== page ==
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Report 2013: Two Splendid Weeks in Northern Italy

By Engred from Oregon, Fall 2011

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Page 3 of 14: And More Rome

With another fantastic start to the day with breakfast on the terrace, we were off on a horse-carriage ride through the city on our way to our first stop, a tour of Palazzo Colonna. The Palazzo is so large, it faces Piazza Santi Apostoli on one side and the Quirinal Hill on the other (a little bridge over Via della Pilotta links the palace with the gardens on the hill). While some of the Colonna family lives here, the palace also holds the family picture gallery, open to the public one day a week. Luckily, Guido had arranged a private tour. The rooms were amazing - full of aristocratic grandeur. The Sala Grande is where Audrey Hepburn meets the press in Roman Holiday. It was a delight to see the palace and imagine generations of a family living there.

Leaving the Palazzo, we hopped back in our carriage and rode around the hill and neighborhood, through Piazza Monte Cavallo and past the Quirinale Palace. We stopped at Palazzo Pallavicini to look at the garden (the name makes me hungry for culatello), then traveled down the hill to the newly opened Trajan’s Market. Trajan's Market is a large complex of warehouses, shops and offices where the Romans would gather to purchase goods and conduct business. It was built between 107 and 110 AD by the Emperor Trajan's favorite architect. It is a very interesting archeological sight, with well-preserved buildings (two stories) and underground excavations. From the top floor of the market, you can walk across an ancient Roman road and out to a viewing platform which gives you great views over the complex and across the street to the Forum and Vittorio Emanuelle monument. There is also a great map identifying the different monuments and sites in view. You can really envision Roman life happening in and around the market. Really worth a visit.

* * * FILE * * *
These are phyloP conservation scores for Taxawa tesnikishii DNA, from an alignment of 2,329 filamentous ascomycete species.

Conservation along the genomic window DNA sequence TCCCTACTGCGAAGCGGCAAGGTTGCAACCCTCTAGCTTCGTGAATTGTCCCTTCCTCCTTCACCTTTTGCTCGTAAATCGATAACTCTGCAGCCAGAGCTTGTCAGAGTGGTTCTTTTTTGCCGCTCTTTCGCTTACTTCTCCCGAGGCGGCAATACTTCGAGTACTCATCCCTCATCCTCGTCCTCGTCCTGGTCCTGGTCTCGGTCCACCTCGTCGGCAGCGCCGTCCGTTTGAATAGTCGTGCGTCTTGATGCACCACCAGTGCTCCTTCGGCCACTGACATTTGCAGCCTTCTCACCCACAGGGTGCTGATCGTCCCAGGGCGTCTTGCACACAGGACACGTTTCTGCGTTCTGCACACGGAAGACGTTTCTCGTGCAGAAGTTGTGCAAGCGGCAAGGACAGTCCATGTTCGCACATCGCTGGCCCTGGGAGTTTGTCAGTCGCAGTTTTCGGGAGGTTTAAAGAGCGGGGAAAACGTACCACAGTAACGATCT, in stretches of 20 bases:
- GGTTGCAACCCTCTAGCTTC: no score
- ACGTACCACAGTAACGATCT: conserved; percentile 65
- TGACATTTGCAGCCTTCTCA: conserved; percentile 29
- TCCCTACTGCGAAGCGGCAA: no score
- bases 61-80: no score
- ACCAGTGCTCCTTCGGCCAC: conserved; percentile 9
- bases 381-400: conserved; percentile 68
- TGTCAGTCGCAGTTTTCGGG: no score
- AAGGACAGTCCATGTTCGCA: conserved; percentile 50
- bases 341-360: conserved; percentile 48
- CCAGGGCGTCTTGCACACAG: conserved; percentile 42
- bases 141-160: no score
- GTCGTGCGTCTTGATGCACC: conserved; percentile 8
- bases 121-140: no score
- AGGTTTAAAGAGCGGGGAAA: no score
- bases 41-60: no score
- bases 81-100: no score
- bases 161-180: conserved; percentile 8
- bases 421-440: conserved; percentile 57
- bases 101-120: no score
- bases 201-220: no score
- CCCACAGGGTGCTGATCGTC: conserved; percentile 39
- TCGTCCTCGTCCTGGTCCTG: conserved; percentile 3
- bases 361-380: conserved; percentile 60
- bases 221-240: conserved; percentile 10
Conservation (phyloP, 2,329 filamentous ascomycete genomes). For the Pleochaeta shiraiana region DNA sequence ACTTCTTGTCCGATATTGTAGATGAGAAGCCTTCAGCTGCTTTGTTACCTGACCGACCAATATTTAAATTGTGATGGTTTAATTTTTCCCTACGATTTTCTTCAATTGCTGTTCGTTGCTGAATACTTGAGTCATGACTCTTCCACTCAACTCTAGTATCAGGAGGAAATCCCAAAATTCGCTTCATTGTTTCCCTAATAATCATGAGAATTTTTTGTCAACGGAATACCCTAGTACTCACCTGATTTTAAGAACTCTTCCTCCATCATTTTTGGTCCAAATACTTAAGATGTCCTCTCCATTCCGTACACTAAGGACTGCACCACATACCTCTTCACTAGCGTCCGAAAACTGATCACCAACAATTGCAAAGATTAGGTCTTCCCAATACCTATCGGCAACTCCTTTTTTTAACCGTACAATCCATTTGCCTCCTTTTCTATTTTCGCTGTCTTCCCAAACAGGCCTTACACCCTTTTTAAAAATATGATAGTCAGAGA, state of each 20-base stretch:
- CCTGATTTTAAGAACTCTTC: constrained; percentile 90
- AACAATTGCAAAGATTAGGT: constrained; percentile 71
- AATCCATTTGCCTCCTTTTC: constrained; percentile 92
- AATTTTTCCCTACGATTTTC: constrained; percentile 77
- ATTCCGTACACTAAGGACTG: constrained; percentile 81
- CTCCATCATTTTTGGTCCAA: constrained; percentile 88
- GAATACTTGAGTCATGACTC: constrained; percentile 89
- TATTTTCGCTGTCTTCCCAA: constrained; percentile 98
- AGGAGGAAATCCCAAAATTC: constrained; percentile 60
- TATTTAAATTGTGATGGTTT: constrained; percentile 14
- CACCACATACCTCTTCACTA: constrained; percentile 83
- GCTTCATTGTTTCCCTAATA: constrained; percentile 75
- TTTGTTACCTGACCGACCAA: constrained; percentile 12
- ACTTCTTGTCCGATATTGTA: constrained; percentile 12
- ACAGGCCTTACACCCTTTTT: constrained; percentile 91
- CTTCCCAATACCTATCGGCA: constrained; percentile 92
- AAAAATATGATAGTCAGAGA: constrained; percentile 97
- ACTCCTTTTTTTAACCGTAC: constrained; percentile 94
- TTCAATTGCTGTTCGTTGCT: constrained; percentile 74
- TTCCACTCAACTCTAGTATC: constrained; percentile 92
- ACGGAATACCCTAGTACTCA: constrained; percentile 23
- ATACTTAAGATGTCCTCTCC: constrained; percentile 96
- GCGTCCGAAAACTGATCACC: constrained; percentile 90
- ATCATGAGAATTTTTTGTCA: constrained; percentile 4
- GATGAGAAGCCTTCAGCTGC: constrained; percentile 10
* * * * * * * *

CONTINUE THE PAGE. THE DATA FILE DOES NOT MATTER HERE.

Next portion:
Back in the carriage (such a fantastic way to see the city) we made our way to San Pietro in Vincoli to see Michelangelo’s Moses sculpture. The Moses sculpture is part of the tomb of Pope Julius II. It really is an impressive piece of art. On our way to lunch we rode past the Colosseum and Forum. It really is breathtaking to round a corner and up springs the Colosseum!

We bid the carriage arrivaderci when we arrived at our lunch spot, Obika (Piazza di Firenze - near Via dei Prefetti). Obika is a nice modern restaurant, one of a small chain, specializing in mozzarella. We luckily got a table outside and were able to enjoy a nice lunch (mostly) in the shade. We started with a great tasting of buratta, ricotta, buffalo mozzarella from Paestum and smoked mozzarella. Really interesting to taste them one after another. J had a wonderful chilled tomato soup, M had really good prosciutto and I had a huge salad of melon, apple, cheese and rucola (arugula).

Stuffed to the gills, we wandered back to the hotel for a little rest. However, on our way back to the hotel we stopped at the leather workshop of Federico Polidori, Via Pie di Marmo, 7. Really beautiful pieces and I was very lucky that Maryann bought both her and I a purse. Mr. Polidori explained where he gets his leather and how he makes his pieces. There was a gorgeous briefcase in the window that will be mine someday!

Later, Guido met Jules and I and we cabbed it over to Galleria Borghese for our 5:00 appointment. Wow, what a wonderful museum in a wonderful setting. It was really nice because they control the number of people in the museum – advanced reservations are required and you can only be in the museum for a maximum of two hours. This really gives you the room to see the fantastic works of art – both sculpture and paintings. The sculptures of Apollo and Daphne and of Pauline Bonaparte were especially amazing. The history of the Villa Borghese and the collection is an interesting one – much too long for this report but worth reading about. After the museum we strolled through the park and made our way back to the hotel to freshen up for dinner.

Boy we were looking forward to dinner, because we were going to our favorite restaurant in Rome, Roscioli! Loraine and George met us and we had a wonderful dinner at a table in the very back of the restaurant. We started with the caponata (so very good with little vinegar and no peppers), a salami plate that included mortadella with truffles, and the ultimate burrata with semi-dried tomatoes. It is such a fantastic dish that I literally have dreams about it. We followed the antipasti with carbonara, caccio e pepe, tagliatelle with shrimp, swordfish and a plate of smoked salmon. All were voted yummy, but the burrata is a hard act to follow!

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